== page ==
Miok Pak, Paul Portner, Raffaella Zanuttini

    Our course will focus on three areas where features of discourse context interface with syntactic representation:

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  • Topics in Algonquian Morphology and Syntax

    Amy Dahlstrom, Monica Macaulay

    This course focuses on several topics in the complex morphology and nonconfigurational syntax of languages of the Algonquian family, including issues and controversies arising in the traditional analysis of the tripartite or bipartite verb stems, the syntactic role played by many of the derivational verbal suffixes, and recent syntactic analyses of Algonquian derivational morphology.  The course will also present the complex inflectional system of Algonquian verbs, including the controversial topic of inverse verbs, and an overview of word order issues (e.g.

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  • Topics in Austronesian Syntax

    Edith Aldridge

    This course surveys syntactic phenomena and variation among Austronesian languages, including Formosan, Philippine, Indonesian, and Oceanic languages. A wide variety of phenomena will be examined, with special attention being given to the well-studied topics of word order and voice/alignment. This course will also consider how diachronic change accounts for syntactic variation among Austronesian languages.

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  • Topics in Bantu Syntax

    Jeff Good, Brent Henderson

    This course will consider select topics in the syntax of Bantu languages with an emphasis on the relationship between morphological phenomena such as agreement and syntactic phenomena such as argument structure and information structure relations in the clause. Formal, descriptive, and typological perspectives will be considered and readings will draw on a range of theoretical traditions that have been applied to the study of Bantu languages. A brief introduction to the comparative Bantu linguistics will also be provided in order to provide context for the data to be discussed.

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  • Topics in Chinese Syntax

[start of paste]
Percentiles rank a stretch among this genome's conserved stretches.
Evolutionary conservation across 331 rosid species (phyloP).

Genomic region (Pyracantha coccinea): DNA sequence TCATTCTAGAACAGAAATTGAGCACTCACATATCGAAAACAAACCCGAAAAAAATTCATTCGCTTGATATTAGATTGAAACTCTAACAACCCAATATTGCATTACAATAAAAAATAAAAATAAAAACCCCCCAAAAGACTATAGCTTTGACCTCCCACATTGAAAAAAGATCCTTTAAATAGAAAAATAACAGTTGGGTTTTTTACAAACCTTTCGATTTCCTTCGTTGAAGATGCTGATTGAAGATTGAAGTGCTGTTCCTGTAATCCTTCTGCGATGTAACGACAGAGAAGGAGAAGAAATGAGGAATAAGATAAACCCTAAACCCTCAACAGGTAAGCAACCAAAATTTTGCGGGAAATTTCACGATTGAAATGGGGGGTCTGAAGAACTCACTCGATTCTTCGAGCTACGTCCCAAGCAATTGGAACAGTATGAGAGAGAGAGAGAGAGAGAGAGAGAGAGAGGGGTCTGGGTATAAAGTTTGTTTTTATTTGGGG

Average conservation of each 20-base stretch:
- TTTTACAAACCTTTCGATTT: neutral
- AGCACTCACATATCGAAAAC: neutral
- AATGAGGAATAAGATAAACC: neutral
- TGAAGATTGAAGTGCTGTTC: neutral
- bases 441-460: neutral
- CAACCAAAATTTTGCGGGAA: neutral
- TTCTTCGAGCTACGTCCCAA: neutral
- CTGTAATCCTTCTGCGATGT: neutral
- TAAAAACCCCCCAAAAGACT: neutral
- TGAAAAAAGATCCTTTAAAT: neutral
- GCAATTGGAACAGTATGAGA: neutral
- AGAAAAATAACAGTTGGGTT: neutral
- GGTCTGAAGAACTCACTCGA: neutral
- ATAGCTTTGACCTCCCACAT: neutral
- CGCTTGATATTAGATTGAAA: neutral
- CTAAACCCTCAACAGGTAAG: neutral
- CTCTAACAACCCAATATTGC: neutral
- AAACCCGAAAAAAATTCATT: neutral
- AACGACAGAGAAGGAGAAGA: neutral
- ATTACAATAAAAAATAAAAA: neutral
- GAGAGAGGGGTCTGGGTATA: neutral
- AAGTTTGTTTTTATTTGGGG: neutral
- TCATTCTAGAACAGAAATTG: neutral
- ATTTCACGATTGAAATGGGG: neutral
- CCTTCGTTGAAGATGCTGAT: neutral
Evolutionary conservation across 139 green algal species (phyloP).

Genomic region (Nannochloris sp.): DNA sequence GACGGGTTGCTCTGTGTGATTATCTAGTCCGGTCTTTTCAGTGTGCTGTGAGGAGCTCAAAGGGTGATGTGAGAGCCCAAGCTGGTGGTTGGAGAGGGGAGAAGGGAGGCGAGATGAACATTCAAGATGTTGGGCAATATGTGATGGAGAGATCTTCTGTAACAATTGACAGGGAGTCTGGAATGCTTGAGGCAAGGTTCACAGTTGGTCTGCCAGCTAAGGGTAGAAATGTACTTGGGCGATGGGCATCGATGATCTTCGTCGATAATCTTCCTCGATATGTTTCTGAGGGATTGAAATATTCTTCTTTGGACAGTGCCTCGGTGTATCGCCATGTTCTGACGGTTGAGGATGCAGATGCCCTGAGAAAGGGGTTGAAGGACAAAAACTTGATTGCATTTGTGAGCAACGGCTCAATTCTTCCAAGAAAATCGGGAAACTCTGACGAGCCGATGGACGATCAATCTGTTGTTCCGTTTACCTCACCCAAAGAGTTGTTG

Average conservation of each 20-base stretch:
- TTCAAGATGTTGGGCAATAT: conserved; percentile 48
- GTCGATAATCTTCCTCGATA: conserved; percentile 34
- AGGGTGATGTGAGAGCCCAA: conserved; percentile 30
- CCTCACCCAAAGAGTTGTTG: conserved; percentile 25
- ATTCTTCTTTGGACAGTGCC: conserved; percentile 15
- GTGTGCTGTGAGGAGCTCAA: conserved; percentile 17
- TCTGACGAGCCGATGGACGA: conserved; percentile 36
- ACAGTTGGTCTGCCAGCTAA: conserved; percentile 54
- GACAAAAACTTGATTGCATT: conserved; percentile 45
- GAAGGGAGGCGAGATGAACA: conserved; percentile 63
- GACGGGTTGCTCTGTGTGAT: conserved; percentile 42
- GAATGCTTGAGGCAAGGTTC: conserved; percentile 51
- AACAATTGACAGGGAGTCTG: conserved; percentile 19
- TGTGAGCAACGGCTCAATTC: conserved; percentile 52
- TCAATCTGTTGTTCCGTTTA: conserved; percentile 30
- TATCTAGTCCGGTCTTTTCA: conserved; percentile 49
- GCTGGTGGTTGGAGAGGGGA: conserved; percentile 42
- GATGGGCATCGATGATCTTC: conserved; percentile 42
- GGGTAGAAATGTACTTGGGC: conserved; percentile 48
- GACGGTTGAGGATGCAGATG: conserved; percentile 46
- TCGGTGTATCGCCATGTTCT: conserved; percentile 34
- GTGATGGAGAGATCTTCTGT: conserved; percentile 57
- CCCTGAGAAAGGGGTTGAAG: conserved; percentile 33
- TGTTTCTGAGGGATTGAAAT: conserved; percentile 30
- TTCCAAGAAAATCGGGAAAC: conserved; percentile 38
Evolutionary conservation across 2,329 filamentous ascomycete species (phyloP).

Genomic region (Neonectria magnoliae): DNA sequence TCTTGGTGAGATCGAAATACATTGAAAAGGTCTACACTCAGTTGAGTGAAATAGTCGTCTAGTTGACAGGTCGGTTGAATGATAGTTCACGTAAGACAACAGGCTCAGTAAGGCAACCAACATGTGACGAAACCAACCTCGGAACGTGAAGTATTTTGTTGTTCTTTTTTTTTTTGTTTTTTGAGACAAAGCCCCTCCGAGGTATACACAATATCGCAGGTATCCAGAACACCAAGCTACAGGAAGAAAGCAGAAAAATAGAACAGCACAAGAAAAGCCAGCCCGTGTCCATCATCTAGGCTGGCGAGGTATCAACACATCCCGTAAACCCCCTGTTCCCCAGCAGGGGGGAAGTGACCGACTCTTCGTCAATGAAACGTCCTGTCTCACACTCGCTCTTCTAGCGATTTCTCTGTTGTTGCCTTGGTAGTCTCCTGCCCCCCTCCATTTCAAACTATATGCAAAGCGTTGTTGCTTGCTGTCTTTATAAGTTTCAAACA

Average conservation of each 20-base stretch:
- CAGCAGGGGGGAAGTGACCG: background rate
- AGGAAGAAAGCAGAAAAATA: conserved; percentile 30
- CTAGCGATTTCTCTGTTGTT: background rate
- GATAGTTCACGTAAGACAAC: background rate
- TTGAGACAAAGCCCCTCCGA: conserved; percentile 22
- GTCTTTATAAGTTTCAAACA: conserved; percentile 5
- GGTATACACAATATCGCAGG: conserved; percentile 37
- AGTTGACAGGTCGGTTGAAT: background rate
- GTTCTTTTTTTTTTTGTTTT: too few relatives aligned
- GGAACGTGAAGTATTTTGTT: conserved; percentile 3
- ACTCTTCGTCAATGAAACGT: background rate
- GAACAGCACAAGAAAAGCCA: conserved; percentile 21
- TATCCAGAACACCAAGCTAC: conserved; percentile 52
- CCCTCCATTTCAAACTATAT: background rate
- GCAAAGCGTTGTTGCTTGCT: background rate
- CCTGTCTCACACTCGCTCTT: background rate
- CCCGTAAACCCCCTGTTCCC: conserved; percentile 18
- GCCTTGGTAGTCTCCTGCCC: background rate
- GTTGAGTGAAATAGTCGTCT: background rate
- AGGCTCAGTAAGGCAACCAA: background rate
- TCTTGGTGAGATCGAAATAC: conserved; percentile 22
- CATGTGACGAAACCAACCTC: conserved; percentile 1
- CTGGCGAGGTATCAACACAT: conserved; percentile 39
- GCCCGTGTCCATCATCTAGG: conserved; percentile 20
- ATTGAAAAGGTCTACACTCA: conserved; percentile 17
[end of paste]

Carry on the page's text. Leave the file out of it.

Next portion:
Lisa Cheng

    In this course, various topics of Chinese syntax will be discussed, including the structure of clefts, relative clauses, noun phrases, and comparatives. We will draw data from Mandarin and Cantonese and occasionally some other dialects.

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  • Topics in Syntax and Semantics of Slavic

    David Pesetsky, Sergei Tatevosov

    The last decade or two has witnessed an explosion of interesting investigations of the syntax and semantics of the Slavic languages. This class will explore several interconnected semantic and syntactic phenomena of this language family. The course aims to provide an overview of several live topics, and to spur interest in investigation the many intriguing but unsolved puzzles that these languages present. Topics to discussed will include verb-stem morphology and verbal aspect; nominal case and the internal structure of the Slavic noun phrase; clause structure and scrambling.

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  • Verb-initiality

    Maria Polinsky

    This course will examine several approaches to the syntax of verb-initial (V1) languages with a special emphasis on Mayan and Austronesian languages. Some V1 languages are strictly VSO, others are VOS, and a significant number combine both orders. We will explore the factors that underlie these alternations. A number of V1 languages can be more adequately characterized as predicate-initial, with V1 being just a subset of clause-initial predicates. We will also discuss and analyze structural properties that are or may be associated with V1.